‘Superior blood’

Phadke was born in a Chitpawan Brahmin family and, as the author notes early on, spoke proudly about the historical achievements of members of his caste. This is a reference to the recently extinguished glory of Peshwa rule and how the regime purportedly fought for the betterment of all Indians. This ahistorical projection of fellow feeling for “countrymen” in the 18th century when the modern idea of India had yet to take shape is supported by the author, who gloats about Brahmins being historically aware of the merits of democracy and how it functions.

By noting that Phadke’s grandfather was a low-ranking officer at Karnal fort that was handed over to the British after they vanquished the Peshwas in 1818, the author creates the impression of Phadke as a hero attempting to resurrect the sense of honor lost in the defeat. This is reiterated by the story about how Phadke, while urging the Ramoshis to kill British people, put prizes on the heads of governors and other senior officials by signing a document to them as the “The Prime Minister of the Peshwa”.

Phadke’s intensely Brahmanical imagery was strengthened by suggesting that he had a profound spiritual demeanor and coaxed the Ramoshis to espousea brand of patriotic valor.

Quest for a wife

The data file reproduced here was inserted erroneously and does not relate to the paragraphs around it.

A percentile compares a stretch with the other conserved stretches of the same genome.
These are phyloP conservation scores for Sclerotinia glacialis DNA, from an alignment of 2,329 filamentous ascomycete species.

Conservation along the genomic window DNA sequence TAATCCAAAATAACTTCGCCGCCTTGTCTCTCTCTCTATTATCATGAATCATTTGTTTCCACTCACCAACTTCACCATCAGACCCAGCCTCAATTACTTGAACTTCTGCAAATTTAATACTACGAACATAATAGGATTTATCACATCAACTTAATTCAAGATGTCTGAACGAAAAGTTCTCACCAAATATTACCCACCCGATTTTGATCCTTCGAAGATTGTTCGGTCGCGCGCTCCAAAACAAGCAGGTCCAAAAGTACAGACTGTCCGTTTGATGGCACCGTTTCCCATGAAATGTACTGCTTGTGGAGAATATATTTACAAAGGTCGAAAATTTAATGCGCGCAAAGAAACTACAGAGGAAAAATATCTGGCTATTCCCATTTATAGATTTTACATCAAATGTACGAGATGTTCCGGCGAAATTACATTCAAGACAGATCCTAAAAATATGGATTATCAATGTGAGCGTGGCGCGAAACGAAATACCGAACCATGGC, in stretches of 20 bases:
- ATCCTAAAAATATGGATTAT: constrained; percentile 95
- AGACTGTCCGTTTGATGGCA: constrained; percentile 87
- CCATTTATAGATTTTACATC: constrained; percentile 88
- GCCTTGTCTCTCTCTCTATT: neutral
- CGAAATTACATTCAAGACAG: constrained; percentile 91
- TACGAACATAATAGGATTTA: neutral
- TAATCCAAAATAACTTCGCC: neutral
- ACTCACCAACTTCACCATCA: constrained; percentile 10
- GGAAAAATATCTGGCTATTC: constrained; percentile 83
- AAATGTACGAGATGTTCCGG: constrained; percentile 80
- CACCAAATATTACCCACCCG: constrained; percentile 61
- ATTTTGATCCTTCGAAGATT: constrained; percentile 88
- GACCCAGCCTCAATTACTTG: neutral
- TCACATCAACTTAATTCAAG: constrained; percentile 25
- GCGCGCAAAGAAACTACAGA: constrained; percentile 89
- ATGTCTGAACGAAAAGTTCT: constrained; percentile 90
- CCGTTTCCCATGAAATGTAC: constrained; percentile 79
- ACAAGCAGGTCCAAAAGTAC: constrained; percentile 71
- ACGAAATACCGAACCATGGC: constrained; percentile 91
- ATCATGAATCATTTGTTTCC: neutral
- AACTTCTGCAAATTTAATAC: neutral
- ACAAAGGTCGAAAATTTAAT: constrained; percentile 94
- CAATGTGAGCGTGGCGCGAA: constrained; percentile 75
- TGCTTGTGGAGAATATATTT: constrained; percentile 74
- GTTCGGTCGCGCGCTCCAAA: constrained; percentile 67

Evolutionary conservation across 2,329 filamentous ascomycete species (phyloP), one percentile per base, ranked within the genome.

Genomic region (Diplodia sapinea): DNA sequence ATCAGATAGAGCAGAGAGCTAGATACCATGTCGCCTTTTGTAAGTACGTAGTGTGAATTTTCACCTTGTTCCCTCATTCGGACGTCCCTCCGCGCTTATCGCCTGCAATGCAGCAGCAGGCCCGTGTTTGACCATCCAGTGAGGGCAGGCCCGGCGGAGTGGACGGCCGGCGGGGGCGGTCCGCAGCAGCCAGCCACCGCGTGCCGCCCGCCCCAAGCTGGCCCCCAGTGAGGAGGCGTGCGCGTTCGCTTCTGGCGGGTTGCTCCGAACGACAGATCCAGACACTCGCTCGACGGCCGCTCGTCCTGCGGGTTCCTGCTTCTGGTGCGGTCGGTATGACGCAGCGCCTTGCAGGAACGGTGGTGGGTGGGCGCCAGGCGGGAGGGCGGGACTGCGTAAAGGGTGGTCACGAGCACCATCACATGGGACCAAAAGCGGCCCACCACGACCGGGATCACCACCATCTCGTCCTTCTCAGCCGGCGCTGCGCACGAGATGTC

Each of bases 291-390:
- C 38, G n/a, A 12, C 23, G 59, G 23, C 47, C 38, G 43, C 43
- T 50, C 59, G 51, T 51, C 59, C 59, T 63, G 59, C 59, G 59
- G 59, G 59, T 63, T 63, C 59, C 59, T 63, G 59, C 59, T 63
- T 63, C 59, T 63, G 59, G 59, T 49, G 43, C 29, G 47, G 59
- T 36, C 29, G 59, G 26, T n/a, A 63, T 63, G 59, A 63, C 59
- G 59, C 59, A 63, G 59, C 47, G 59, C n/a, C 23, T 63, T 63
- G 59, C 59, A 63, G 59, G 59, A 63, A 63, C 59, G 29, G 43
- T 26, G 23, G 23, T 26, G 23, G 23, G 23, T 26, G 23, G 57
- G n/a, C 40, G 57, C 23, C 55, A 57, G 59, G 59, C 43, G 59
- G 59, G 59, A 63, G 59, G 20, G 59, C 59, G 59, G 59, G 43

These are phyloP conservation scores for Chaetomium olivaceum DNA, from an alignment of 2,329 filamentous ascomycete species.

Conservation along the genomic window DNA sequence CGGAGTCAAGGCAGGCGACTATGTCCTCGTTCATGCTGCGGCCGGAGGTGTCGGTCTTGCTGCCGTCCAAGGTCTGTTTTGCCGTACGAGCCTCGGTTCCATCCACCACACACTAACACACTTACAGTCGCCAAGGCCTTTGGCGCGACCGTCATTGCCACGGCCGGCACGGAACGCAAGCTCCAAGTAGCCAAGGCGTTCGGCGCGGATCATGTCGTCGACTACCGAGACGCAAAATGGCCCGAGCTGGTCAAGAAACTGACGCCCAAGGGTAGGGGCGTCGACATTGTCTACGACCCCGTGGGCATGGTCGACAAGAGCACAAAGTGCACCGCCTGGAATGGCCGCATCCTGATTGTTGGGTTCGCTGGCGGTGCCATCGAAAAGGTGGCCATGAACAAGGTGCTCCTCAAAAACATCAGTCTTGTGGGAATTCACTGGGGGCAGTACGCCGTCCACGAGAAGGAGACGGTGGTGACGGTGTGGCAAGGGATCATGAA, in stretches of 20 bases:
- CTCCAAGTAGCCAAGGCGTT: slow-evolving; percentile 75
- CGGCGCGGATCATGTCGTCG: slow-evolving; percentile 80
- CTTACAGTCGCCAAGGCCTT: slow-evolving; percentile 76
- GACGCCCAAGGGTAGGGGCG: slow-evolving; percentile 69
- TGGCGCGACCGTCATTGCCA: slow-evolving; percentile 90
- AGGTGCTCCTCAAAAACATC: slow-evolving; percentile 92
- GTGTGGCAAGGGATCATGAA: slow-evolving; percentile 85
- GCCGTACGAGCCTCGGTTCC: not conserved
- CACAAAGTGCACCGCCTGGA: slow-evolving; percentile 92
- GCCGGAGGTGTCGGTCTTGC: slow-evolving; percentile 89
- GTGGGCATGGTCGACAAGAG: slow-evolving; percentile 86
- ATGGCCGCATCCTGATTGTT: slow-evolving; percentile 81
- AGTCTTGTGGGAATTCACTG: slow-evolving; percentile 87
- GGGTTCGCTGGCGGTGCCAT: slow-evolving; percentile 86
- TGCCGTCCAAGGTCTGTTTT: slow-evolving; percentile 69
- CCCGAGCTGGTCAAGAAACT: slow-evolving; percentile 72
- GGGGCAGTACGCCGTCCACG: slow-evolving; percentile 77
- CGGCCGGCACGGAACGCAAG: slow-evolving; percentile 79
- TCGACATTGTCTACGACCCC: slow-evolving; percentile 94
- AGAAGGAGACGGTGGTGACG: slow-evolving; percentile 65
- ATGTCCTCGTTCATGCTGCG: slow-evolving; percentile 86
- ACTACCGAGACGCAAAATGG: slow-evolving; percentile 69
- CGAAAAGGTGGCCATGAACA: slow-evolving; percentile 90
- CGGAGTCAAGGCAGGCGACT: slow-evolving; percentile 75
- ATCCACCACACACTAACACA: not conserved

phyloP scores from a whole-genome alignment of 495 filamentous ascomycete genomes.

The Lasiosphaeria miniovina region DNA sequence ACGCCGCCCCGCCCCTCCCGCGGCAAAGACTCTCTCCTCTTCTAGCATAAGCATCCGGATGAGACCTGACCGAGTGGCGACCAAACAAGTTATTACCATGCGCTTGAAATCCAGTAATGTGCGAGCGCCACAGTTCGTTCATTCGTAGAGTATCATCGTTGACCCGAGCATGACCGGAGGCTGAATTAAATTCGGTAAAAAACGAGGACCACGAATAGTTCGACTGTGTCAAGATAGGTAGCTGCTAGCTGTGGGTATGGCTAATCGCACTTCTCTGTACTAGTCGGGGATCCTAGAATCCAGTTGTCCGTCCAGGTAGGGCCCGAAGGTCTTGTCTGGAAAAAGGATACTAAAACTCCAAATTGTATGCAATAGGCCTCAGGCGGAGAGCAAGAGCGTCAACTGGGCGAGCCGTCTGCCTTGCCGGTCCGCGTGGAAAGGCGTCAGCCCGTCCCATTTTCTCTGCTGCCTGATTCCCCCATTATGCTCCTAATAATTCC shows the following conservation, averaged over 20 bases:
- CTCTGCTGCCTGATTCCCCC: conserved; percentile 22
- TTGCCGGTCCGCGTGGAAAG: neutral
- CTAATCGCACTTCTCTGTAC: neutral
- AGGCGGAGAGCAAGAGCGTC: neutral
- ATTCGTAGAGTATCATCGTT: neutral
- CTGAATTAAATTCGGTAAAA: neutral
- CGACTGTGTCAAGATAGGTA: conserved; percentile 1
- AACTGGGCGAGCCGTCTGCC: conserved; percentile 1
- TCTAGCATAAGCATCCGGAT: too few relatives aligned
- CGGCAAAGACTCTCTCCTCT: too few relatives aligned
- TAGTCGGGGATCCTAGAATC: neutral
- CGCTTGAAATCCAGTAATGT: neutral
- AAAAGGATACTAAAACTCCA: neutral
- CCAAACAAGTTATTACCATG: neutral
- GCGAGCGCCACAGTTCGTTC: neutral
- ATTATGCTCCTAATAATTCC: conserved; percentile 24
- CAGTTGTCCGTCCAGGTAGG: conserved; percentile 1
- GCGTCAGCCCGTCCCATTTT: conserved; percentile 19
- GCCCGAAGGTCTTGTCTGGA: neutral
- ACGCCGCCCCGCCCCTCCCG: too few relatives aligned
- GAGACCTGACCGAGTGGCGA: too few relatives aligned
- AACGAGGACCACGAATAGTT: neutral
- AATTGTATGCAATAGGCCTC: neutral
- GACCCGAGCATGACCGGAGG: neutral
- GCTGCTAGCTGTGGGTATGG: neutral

Attaining Swaraj was not just a political matter for Phadke. Spirituality was deemed crucial to give pure meaning to militant action. This was apparent from a report in the Yugantar newspaper, which claimed that his acts of “robbing from rich people and using money for benefit of Swaraj is a sign of Dharmic goodness”.

Right from his childhood, Phadke was seeped in studying religious texts such as thePurushsukta, Vishnusahastranama, Amarkosh Path, the Vedas and the Sanskrit language. He shared some conservative beliefs of his time. This is most evident in his views on marriage: his quest for a suitable wife emphasised the importance of how the woman must belong to the same family clan as his. He dismissed the idea of marrying a woman from some specific communities because their jatihad “bad elements”; others were unsuitable because they did not belong to a clan of “superior blood”.

Gopikabai Phadke, wife of Vasudev Phadke. Image source: 'Vasudev Balwant Phadke' published by Lok Sabha Secretatiat, December 2004

His knowledge of specific religious texts informed his public outlook significantly: while recruiting Ramoshis to the cause, as he started organising sessions to teach the community members to chant shloks or prayers. Phadkewas a deep admirer of Dattatreya, an incarnation of the trinity of Brahma, Vishnu and Shiva. Phadke’s piety for Datta was so intense that he produced an edited volume titled Datta Lahiri (Datta Passion).